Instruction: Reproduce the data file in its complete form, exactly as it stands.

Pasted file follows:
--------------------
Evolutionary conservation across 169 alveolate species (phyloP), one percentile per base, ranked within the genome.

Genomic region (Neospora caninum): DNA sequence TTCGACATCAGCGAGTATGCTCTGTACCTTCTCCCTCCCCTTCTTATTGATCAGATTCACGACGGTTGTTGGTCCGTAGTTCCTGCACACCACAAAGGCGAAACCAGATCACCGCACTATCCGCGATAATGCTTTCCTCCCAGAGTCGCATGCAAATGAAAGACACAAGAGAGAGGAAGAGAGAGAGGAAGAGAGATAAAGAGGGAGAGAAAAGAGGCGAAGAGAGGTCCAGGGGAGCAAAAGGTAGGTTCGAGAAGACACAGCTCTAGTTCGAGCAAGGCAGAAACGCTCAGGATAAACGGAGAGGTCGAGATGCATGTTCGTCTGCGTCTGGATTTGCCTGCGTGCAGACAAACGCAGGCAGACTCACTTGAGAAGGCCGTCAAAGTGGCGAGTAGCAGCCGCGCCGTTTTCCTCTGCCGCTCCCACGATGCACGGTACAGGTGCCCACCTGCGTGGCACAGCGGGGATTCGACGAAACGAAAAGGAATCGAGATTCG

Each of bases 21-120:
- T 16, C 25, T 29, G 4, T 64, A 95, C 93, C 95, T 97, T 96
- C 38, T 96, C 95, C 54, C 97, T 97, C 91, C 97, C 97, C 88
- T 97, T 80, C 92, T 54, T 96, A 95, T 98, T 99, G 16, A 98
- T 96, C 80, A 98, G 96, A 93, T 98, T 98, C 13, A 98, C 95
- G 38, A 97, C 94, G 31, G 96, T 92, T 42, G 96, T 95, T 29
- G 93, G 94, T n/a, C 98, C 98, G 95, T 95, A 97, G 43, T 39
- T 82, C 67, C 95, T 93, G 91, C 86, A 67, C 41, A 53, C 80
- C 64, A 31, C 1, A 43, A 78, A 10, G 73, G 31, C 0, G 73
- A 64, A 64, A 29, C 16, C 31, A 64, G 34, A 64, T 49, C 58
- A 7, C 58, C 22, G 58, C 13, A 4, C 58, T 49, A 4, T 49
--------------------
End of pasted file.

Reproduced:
Evolutionary conservation across 169 alveolate species (phyloP), one percentile per base, ranked within the genome.

Genomic region (Neospora caninum): DNA sequence TTCGACATCAGCGAGTATGCTCTGTACCTTCTCCCTCCCCTTCTTATTGATCAGATTCACGACGGTTGTTGGTCCGTAGTTCCTGCACACCACAAAGGCGAAACCAGATCACCGCACTATCCGCGATAATGCTTTCCTCCCAGAGTCGCATGCAAATGAAAGACACAAGAGAGAGGAAGAGAGAGAGGAAGAGAGATAAAGAGGGAGAGAAAAGAGGCGAAGAGAGGTCCAGGGGAGCAAAAGGTAGGTTCGAGAAGACACAGCTCTAGTTCGAGCAAGGCAGAAACGCTCAGGATAAACGGAGAGGTCGAGATGCATGTTCGTCTGCGTCTGGATTTGCCTGCGTGCAGACAAACGCAGGCAGACTCACTTGAGAAGGCCGTCAAAGTGGCGAGTAGCAGCCGCGCCGTTTTCCTCTGCCGCTCCCACGATGCACGGTACAGGTGCCCACCTGCGTGGCACAGCGGGGATTCGACGAAACGAAAAGGAATCGAGATTCG

Each of bases 21-120:
- T 16, C 25, T 29, G 4, T 64, A 95, C 93, C 95, T 97, T 96
- C 38, T 96, C 95, C 54, C 97, T 97, C 91, C 97, C 97, C 88
- T 97, T 80, C 92, T 54, T 96, A 95, T 98, T 99, G 16, A 98
- T 96, C 80, A 98, G 96, A 93, T 98, T 98, C 13, A 98, C 95
- G 38, A 97, C 94, G 31, G 96, T 92, T 42, G 96, T 95, T 29
- G 93, G 94, T n/a, C 98, C 98, G 95, T 95, A 97, G 43, T 39
- T 82, C 67, C 95, T 93, G 91, C 86, A 67, C 41, A 53, C 80
- C 64, A 31, C 1, A 43, A 78, A 10, G 73, G 31, C 0, G 73
- A 64, A 64, A 29, C 16, C 31, A 64, G 34, A 64, T 49, C 58
- A 7, C 58, C 22, G 58, C 13, A 4, C 58, T 49, A 4, T 49